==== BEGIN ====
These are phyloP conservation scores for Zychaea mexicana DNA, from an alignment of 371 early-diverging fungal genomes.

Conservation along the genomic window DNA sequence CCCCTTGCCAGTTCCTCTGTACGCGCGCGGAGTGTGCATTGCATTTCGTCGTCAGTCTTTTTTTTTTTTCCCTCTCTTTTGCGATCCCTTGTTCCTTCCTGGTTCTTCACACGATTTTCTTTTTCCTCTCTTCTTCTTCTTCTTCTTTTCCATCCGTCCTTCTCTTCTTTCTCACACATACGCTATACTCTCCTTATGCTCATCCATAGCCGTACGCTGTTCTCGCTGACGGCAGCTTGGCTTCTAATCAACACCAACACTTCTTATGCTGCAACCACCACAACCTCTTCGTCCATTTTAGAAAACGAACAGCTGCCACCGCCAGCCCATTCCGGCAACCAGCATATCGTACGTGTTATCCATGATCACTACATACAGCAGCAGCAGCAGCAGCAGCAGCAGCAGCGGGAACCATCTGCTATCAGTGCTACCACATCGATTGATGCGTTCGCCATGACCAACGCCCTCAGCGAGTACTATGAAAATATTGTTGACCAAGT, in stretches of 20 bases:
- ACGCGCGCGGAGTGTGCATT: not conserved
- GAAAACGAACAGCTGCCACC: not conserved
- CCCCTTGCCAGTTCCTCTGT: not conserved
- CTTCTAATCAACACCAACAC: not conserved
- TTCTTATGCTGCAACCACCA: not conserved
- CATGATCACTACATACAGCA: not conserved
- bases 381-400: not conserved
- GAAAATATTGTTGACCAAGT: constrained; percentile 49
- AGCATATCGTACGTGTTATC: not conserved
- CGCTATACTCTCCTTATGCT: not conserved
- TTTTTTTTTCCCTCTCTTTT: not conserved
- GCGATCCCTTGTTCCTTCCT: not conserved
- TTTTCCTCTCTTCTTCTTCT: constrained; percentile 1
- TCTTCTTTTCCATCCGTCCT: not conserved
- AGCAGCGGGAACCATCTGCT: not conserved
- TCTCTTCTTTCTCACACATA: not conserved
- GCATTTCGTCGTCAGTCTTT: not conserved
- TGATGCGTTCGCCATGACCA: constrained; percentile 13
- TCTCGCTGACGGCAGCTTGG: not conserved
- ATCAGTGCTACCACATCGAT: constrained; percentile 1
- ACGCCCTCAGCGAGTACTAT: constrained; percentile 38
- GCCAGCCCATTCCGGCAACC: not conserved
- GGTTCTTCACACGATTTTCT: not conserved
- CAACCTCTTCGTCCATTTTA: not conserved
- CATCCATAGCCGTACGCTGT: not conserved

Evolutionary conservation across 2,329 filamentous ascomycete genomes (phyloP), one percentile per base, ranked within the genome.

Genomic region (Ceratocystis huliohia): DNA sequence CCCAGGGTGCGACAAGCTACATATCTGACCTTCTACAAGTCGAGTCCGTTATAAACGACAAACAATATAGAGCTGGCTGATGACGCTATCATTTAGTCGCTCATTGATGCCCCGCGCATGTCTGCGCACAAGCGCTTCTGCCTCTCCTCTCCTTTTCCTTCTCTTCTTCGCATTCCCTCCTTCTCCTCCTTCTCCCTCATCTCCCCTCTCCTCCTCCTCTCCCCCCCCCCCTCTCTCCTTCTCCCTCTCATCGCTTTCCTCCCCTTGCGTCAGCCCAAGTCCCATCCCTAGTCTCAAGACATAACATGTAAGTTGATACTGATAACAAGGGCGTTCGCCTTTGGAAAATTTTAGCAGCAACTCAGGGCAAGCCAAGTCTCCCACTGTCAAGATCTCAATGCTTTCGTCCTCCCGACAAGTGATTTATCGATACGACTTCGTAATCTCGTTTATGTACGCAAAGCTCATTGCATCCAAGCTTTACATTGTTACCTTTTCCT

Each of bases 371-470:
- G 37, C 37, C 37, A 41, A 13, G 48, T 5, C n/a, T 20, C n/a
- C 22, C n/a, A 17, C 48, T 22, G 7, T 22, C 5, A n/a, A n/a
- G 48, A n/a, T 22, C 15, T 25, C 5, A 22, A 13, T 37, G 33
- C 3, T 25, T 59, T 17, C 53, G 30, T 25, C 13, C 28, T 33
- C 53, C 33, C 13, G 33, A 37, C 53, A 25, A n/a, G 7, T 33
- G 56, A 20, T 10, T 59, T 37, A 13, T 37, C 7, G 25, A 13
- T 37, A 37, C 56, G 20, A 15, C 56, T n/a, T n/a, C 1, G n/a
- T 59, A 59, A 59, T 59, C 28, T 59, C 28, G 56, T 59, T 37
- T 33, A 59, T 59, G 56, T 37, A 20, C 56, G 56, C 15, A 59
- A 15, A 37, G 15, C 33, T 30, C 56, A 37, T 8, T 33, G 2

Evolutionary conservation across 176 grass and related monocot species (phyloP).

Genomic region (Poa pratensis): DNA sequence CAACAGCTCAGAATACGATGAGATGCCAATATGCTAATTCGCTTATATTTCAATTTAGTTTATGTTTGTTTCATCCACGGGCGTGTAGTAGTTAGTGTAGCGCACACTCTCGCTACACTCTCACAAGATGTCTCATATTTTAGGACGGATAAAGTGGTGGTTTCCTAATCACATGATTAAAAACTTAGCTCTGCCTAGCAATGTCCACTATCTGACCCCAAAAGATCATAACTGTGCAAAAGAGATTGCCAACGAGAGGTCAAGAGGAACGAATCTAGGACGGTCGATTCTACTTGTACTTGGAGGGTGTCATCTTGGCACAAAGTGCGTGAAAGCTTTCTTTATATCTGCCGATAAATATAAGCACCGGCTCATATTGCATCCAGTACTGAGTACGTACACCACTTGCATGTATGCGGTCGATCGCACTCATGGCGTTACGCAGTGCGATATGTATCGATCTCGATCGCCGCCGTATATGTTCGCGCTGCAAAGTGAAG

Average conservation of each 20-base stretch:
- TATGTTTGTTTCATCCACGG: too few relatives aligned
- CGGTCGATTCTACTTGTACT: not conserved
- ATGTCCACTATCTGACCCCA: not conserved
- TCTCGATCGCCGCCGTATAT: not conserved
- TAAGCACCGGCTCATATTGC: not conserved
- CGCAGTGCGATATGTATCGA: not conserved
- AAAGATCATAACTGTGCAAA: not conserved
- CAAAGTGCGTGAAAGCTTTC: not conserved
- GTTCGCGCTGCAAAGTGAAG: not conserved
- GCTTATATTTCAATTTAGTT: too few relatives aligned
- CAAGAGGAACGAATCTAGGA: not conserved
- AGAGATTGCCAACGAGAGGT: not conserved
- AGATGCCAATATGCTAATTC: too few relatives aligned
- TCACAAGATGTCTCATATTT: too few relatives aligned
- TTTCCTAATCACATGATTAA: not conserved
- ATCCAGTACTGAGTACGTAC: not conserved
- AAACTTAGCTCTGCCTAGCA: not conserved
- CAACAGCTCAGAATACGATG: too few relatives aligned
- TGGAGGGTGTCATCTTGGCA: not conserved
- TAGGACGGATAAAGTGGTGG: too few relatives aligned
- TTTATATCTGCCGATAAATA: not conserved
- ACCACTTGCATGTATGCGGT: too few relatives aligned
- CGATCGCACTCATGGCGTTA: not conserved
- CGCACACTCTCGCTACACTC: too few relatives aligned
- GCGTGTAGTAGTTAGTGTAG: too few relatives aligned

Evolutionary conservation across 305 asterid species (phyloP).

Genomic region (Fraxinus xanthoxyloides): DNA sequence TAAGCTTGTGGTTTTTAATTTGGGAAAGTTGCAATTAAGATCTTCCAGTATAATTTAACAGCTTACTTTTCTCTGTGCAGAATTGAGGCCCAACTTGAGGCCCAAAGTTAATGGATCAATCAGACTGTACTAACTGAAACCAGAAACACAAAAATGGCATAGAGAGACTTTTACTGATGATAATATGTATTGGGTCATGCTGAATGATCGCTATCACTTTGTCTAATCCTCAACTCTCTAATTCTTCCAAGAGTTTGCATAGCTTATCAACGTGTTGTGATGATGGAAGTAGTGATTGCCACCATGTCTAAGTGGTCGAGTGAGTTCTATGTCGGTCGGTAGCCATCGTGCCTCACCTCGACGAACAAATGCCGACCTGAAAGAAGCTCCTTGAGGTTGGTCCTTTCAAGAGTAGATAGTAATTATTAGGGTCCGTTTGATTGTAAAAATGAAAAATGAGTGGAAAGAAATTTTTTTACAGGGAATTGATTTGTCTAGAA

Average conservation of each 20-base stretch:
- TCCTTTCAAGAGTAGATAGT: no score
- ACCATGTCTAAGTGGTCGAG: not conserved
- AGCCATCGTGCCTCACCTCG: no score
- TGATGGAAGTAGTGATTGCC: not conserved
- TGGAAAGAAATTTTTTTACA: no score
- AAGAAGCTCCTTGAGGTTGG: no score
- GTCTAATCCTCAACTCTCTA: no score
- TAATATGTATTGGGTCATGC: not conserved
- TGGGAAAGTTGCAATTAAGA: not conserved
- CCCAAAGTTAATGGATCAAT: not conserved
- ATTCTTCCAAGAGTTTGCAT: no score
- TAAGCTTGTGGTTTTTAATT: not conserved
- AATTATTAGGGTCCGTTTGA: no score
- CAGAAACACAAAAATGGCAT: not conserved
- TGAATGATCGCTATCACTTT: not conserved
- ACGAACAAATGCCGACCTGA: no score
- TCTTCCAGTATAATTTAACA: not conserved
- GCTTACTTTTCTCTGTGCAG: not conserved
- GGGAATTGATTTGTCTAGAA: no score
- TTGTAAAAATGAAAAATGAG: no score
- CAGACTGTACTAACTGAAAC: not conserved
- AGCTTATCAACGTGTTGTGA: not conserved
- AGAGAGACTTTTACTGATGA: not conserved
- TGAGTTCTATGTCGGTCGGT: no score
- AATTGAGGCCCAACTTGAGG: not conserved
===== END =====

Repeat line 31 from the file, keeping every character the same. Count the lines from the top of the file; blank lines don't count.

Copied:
- G 37, C 37, C 37, A 41, A 13, G 48, T 5, C n/a, T 20, C n/a